China’s anti-smoking campaign made significant progress in 2014 because relevant legislation was brought in at both the national and local levels, according to a China Daily story.
Health experts were said to have agreed during a health forum held at Kunming, Yunnan province, that the country’s growing emphasis on the rule of law had advanced tobacco control legislation, though the implementation of the laws and regulations was still subject to obstacles.
Li Xiaoliang, director of the Pioneers for Health Consultancy Center in Yunnan, said that since China had ratified the World Health Organization’s Framework Convention on Tobacco Control in 2005, the Chinese government and grassroots organizations had joined hands to promote the anti-smoking cause.
However, tobacco control legislation still lacked solid public support because a large number of the country’s smokers and passive smokers were not fully aware of the damage tobacco caused to health and social development, Li added.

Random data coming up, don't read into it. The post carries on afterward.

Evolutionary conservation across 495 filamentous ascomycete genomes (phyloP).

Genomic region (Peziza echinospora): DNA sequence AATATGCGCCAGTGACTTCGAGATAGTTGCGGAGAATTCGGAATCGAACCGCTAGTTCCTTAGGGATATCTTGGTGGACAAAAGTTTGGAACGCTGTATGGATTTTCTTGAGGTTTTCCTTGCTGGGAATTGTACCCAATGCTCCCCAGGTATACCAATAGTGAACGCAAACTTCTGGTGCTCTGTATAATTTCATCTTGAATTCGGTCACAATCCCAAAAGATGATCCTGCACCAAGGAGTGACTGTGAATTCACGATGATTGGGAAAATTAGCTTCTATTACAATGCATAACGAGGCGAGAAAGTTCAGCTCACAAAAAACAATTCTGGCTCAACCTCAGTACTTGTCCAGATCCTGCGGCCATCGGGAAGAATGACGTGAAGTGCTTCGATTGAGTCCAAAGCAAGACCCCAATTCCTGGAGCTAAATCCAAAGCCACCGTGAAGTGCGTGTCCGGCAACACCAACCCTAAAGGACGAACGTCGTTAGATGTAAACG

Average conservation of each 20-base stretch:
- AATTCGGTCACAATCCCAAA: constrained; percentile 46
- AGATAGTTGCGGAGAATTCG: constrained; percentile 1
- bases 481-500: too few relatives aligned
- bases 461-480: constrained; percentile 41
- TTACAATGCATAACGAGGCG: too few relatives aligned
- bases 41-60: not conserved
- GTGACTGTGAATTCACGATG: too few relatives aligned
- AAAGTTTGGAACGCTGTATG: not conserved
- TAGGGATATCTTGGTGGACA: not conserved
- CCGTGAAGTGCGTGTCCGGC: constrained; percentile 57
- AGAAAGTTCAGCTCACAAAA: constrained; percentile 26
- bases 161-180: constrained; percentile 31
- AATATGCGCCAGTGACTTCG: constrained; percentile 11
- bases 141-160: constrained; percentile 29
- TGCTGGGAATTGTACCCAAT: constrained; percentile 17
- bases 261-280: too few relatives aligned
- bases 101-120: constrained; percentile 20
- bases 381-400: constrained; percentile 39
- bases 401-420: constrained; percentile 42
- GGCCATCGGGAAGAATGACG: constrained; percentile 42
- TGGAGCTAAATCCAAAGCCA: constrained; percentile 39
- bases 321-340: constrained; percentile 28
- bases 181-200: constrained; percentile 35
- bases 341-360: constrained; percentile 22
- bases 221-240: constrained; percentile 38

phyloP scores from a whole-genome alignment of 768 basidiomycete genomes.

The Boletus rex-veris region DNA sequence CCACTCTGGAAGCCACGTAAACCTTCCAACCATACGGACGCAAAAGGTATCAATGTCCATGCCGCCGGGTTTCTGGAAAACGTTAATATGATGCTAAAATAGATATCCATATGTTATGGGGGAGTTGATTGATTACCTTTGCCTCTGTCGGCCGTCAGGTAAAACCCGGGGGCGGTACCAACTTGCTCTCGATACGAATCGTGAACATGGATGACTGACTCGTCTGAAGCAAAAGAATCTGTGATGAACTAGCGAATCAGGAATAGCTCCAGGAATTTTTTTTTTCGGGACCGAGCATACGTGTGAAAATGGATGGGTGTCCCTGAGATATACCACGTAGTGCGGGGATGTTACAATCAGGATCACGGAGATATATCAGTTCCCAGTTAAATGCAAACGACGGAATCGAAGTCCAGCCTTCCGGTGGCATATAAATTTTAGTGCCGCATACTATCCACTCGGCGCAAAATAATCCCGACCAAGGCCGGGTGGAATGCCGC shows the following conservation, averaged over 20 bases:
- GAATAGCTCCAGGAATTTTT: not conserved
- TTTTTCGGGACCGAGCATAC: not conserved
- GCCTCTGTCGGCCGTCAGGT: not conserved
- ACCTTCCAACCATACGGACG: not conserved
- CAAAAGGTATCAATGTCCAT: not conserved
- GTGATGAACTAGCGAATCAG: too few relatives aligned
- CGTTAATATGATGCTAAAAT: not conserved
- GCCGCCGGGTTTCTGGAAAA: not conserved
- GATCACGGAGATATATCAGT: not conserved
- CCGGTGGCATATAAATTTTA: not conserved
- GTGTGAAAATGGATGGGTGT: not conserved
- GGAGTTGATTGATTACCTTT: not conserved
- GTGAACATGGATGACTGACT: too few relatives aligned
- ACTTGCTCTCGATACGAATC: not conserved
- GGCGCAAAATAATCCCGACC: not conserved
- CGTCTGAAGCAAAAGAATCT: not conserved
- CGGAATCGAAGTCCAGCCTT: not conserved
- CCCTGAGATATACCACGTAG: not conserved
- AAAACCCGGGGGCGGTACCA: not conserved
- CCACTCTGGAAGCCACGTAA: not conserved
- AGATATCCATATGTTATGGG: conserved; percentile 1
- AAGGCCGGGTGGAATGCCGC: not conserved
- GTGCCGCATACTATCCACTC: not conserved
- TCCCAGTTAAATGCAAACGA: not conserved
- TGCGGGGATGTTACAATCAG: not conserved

In January 2014, a circular issued by the government called on officials to take a lead in the campaign by not smoking in public.
In November, the Beijing municipal legislature passed an anti-smoking bill aiming to ban smoking in all indoor public places and workplaces, and on public transport. The bill is scheduled to take effect in June.
And also in November, China’s State Council’s legislative affairs office released a draft regulation for public comment.
The regulation would ban smoking in indoor public places and outdoor spaces, including schools and hospitals; it would ban all forms of tobacco advertising, sponsorship and promotion; and it would prohibit smoking scenes involving minors in films and on television.